Life, AfterLife, After
By Sarah Darer Littman
Published by Scholastic Press

Bank Street College of Education Best Books of the Year, 2011
Sydney Taylor Honor Book for Teens, 2011

[Life, After] shows a place and part of recent history left mostly unexamined in YA literature, highlighting an act of terrorism in Argentina and a Latin American immigrant.” –Rhona Campbell, School Library Journal

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Description
Dani’s life in Argentina—private school, a boyfriend, a loving family—is crumbling quickly. To escape from a country in crisis, where it feels like every day the ground sinks a little more under their feet, Dani and her family move to the United States. It’s supposed to be a fresh start, but when you’re living in a cramped apartment and going to high school where all the classes are in another language  – and not everyone is friendly –  life in America isn’t all it’s cracked up to be. Dani misses her old friends, her life, Before. In addition, she must deal with an angry father who seems more like a stranger every day.
Just when Dani is about to break, she meets a boy named Jon, who isn’t like all the other students. Through him, she becomes friends with Jessica, one of the popular girls, who is harboring a secret of her own. And then there’s Brian, the boy who makes Dani’s pulse race. In her new life, the one After, Dani learns how to heal and forgive. She finds the courage to say goodbye and allows herself to love and be loved again.

Reviews & Accolades
Bank Street College of Education Best Books of the Year, 2011
Sydney Taylor Honor Book for Teens, 2011

“…this affecting book works in its entirety. It shows a place and part of recent history left mostly unexamined in YA literature, highlighting an act of terrorism in Argentina and a Latin American immigrant. Dani’s experiences give her insight and empathy into a community suffering the aftermath of 9/11. Littman’s sprinkling of Spanish words and phrases throughout gives a genuine feel to her dialogue, and her references to Jewish customs also fit smoothly into the context.” –Rhona Campbell, School Library Journal

“In this lachrymose emigration story, hard economic times in Buenos Aires, the steady flight of friends and neighbors to Israel and the U.S., and finally her mother’s injuries in a flash mob prompt teenage Daniela Bensimon and her parents to relocate to suburban New York. The transition is a hard one—particularly for her father, who lost his small business and a close relative in a terrorist bombing—but thanks to high-school friendships with a classmate with Asperger’s syndrome and his protective twin sister, as well as a deepening relationship with another student named Brian, Daniela makes it over the rough spots, and by the end she is feeling “a little less like an extranjera and a little more like an americana.” Littman…weaves sensitively articulated themes (the story is set in 2003, when the impact of 9/11 was still sharp) and credible teen banter into an emotionally complex tale. Daniela’s many amusing encounters with idiomatic expressions in her new language may provide an additional draw for ELL readers.” –John Peters, Booklist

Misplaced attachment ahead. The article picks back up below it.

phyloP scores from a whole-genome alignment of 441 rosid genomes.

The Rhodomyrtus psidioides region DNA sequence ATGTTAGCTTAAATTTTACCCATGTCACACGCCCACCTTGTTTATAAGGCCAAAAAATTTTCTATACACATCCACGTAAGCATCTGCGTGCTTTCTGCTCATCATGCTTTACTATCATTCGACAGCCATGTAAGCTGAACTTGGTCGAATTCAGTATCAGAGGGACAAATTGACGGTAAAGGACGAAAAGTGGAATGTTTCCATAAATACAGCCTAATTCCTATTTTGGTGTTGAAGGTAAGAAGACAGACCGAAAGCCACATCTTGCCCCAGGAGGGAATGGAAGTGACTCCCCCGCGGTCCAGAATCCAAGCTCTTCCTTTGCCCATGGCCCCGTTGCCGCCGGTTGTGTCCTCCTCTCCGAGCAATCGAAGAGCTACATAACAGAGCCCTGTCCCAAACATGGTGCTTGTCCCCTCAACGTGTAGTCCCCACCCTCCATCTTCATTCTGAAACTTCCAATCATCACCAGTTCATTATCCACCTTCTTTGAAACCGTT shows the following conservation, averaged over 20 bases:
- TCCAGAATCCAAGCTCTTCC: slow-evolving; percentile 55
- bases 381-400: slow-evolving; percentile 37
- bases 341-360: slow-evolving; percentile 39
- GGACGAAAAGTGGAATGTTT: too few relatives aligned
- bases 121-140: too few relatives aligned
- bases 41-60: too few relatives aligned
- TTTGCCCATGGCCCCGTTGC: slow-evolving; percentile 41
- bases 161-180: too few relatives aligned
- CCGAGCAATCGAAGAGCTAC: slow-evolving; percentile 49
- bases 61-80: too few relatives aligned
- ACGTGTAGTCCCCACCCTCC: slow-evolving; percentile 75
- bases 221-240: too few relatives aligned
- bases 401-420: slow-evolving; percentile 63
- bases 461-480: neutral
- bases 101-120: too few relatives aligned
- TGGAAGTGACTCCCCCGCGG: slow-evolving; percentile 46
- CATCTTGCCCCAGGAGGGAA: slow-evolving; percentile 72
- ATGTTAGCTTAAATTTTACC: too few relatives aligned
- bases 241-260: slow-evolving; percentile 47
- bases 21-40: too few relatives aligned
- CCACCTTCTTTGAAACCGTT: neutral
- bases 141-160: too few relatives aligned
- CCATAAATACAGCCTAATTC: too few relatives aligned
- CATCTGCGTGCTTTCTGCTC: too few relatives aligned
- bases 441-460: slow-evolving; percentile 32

“The intensely personal story of 16-year-old Dani and her family unfolds in the early years of the new millennium in Buenos Aires during Argentina’s economic crisis (“It seemed like we lived in a country where every day the floor was sinking a little farther under our feet,” she reflects)…Dani’s mother decides to move the family to Twin Lakes, N.Y., which they hope will be a financial and cultural refuge, but despite Dani’s new friends, it is difficult to assimilate in post-9/11 America and to forget the tragedies in her past. The languid pace and wealth of details in Littman’s empathetic story magnifies its emotionally convincing and absorbing qualities.” –Publisher’s Weekly

“On her first day of school in America, Dani is terrified of getting lost, speaking English, and fitting in to the strange environment. She misses Argentina, her friends, and her boyfriend, and she wishes that her father would stop being so grumpy and depressed…Told in first person narration, the author does a fine job of blending Spanish words into the text and creating vivid images of Buenos Aires and American high schools. She crafts a warm, culturally sensitive, character-driven story.” –Children’s Literature

Adjustments to a new school, language, and culture are not easy. By the book’s conclusion, however, all is hopeful…Interwoven into Dani’s story are the social issues of terrorism, post-traumatic stress syndrome, Asperger’s syndrome, bullying, and immigration.” –VOYA

Groups Represented
Argentinean American, Jewish

Themes
Immigration, multicultural friendship, trauma, family relationships, family death

Setting
Buenos Aires, Argentina
Twin Lakes, New York

Author Research
TBA

Engagement Projects
VIEW a book trailer on YouTube
VIEW a teacher’s guide

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